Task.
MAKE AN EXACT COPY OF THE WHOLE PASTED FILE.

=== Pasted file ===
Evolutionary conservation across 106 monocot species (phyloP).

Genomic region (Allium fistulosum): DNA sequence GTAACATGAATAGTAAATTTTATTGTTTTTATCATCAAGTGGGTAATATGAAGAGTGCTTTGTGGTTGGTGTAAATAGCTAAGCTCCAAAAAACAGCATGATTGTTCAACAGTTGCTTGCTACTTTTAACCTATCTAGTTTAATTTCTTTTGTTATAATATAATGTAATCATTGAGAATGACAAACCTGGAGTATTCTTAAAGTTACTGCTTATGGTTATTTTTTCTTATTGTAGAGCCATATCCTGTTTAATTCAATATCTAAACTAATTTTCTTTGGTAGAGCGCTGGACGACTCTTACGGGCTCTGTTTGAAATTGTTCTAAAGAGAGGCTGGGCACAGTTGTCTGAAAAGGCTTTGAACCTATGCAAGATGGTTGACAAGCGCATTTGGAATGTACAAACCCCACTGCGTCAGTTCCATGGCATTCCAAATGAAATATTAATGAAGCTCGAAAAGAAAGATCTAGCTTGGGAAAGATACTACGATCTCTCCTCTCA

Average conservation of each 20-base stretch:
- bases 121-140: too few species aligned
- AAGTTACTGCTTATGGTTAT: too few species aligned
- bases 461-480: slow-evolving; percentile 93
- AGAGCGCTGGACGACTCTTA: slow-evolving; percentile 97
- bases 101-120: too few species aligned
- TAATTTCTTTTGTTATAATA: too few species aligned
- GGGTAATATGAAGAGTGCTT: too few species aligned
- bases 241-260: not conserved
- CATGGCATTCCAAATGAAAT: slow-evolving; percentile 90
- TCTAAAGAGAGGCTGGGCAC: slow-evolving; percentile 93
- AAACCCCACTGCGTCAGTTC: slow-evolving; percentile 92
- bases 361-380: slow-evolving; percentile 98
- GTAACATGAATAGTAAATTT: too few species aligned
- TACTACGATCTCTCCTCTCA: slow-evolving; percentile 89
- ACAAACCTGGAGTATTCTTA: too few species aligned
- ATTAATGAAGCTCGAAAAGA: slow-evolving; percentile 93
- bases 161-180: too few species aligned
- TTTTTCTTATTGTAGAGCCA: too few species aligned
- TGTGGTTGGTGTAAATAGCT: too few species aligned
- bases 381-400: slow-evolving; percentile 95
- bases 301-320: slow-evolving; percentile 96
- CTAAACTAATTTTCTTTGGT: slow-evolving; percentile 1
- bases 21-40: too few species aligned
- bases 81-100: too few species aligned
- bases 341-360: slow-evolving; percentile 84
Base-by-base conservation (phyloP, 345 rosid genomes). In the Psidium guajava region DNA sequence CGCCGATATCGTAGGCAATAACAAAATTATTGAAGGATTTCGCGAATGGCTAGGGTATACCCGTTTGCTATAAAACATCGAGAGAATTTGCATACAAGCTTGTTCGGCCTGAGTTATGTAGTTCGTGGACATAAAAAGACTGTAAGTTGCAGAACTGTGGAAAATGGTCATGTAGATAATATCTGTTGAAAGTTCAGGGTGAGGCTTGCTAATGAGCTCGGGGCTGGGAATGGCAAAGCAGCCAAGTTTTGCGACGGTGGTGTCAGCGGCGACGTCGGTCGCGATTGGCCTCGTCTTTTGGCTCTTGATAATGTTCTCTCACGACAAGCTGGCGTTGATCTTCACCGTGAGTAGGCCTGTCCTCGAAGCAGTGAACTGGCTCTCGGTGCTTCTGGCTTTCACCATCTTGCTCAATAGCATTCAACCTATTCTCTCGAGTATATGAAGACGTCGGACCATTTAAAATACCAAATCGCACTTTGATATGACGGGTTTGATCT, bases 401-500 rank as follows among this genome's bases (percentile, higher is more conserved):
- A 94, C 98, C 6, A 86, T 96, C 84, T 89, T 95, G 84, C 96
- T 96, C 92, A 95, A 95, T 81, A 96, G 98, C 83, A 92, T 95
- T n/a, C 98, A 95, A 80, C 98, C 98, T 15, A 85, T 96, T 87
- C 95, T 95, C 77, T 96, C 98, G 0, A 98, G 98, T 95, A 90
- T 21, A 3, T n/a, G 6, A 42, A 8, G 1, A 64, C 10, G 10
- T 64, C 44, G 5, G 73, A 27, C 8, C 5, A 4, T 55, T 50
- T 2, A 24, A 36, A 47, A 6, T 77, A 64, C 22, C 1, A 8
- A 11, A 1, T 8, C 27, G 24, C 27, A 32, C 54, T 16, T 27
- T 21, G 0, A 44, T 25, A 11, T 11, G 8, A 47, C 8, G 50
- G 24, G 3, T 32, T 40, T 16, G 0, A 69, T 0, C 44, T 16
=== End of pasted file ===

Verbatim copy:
Evolutionary conservation across 106 monocot species (phyloP).

Genomic region (Allium fistulosum): DNA sequence GTAACATGAATAGTAAATTTTATTGTTTTTATCATCAAGTGGGTAATATGAAGAGTGCTTTGTGGTTGGTGTAAATAGCTAAGCTCCAAAAAACAGCATGATTGTTCAACAGTTGCTTGCTACTTTTAACCTATCTAGTTTAATTTCTTTTGTTATAATATAATGTAATCATTGAGAATGACAAACCTGGAGTATTCTTAAAGTTACTGCTTATGGTTATTTTTTCTTATTGTAGAGCCATATCCTGTTTAATTCAATATCTAAACTAATTTTCTTTGGTAGAGCGCTGGACGACTCTTACGGGCTCTGTTTGAAATTGTTCTAAAGAGAGGCTGGGCACAGTTGTCTGAAAAGGCTTTGAACCTATGCAAGATGGTTGACAAGCGCATTTGGAATGTACAAACCCCACTGCGTCAGTTCCATGGCATTCCAAATGAAATATTAATGAAGCTCGAAAAGAAAGATCTAGCTTGGGAAAGATACTACGATCTCTCCTCTCA

Average conservation of each 20-base stretch:
- bases 121-140: too few species aligned
- AAGTTACTGCTTATGGTTAT: too few species aligned
- bases 461-480: slow-evolving; percentile 93
- AGAGCGCTGGACGACTCTTA: slow-evolving; percentile 97
- bases 101-120: too few species aligned
- TAATTTCTTTTGTTATAATA: too few species aligned
- GGGTAATATGAAGAGTGCTT: too few species aligned
- bases 241-260: not conserved
- CATGGCATTCCAAATGAAAT: slow-evolving; percentile 90
- TCTAAAGAGAGGCTGGGCAC: slow-evolving; percentile 93
- AAACCCCACTGCGTCAGTTC: slow-evolving; percentile 92
- bases 361-380: slow-evolving; percentile 98
- GTAACATGAATAGTAAATTT: too few species aligned
- TACTACGATCTCTCCTCTCA: slow-evolving; percentile 89
- ACAAACCTGGAGTATTCTTA: too few species aligned
- ATTAATGAAGCTCGAAAAGA: slow-evolving; percentile 93
- bases 161-180: too few species aligned
- TTTTTCTTATTGTAGAGCCA: too few species aligned
- TGTGGTTGGTGTAAATAGCT: too few species aligned
- bases 381-400: slow-evolving; percentile 95
- bases 301-320: slow-evolving; percentile 96
- CTAAACTAATTTTCTTTGGT: slow-evolving; percentile 1
- bases 21-40: too few species aligned
- bases 81-100: too few species aligned
- bases 341-360: slow-evolving; percentile 84
Base-by-base conservation (phyloP, 345 rosid genomes). In the Psidium guajava region DNA sequence CGCCGATATCGTAGGCAATAACAAAATTATTGAAGGATTTCGCGAATGGCTAGGGTATACCCGTTTGCTATAAAACATCGAGAGAATTTGCATACAAGCTTGTTCGGCCTGAGTTATGTAGTTCGTGGACATAAAAAGACTGTAAGTTGCAGAACTGTGGAAAATGGTCATGTAGATAATATCTGTTGAAAGTTCAGGGTGAGGCTTGCTAATGAGCTCGGGGCTGGGAATGGCAAAGCAGCCAAGTTTTGCGACGGTGGTGTCAGCGGCGACGTCGGTCGCGATTGGCCTCGTCTTTTGGCTCTTGATAATGTTCTCTCACGACAAGCTGGCGTTGATCTTCACCGTGAGTAGGCCTGTCCTCGAAGCAGTGAACTGGCTCTCGGTGCTTCTGGCTTTCACCATCTTGCTCAATAGCATTCAACCTATTCTCTCGAGTATATGAAGACGTCGGACCATTTAAAATACCAAATCGCACTTTGATATGACGGGTTTGATCT, bases 401-500 rank as follows among this genome's bases (percentile, higher is more conserved):
- A 94, C 98, C 6, A 86, T 96, C 84, T 89, T 95, G 84, C 96
- T 96, C 92, A 95, A 95, T 81, A 96, G 98, C 83, A 92, T 95
- T n/a, C 98, A 95, A 80, C 98, C 98, T 15, A 85, T 96, T 87
- C 95, T 95, C 77, T 96, C 98, G 0, A 98, G 98, T 95, A 90
- T 21, A 3, T n/a, G 6, A 42, A 8, G 1, A 64, C 10, G 10
- T 64, C 44, G 5, G 73, A 27, C 8, C 5, A 4, T 55, T 50
- T 2, A 24, A 36, A 47, A 6, T 77, A 64, C 22, C 1, A 8
- A 11, A 1, T 8, C 27, G 24, C 27, A 32, C 54, T 16, T 27
- T 21, G 0, A 44, T 25, A 11, T 11, G 8, A 47, C 8, G 50
- G 24, G 3, T 32, T 40, T 16, G 0, A 69, T 0, C 44, T 16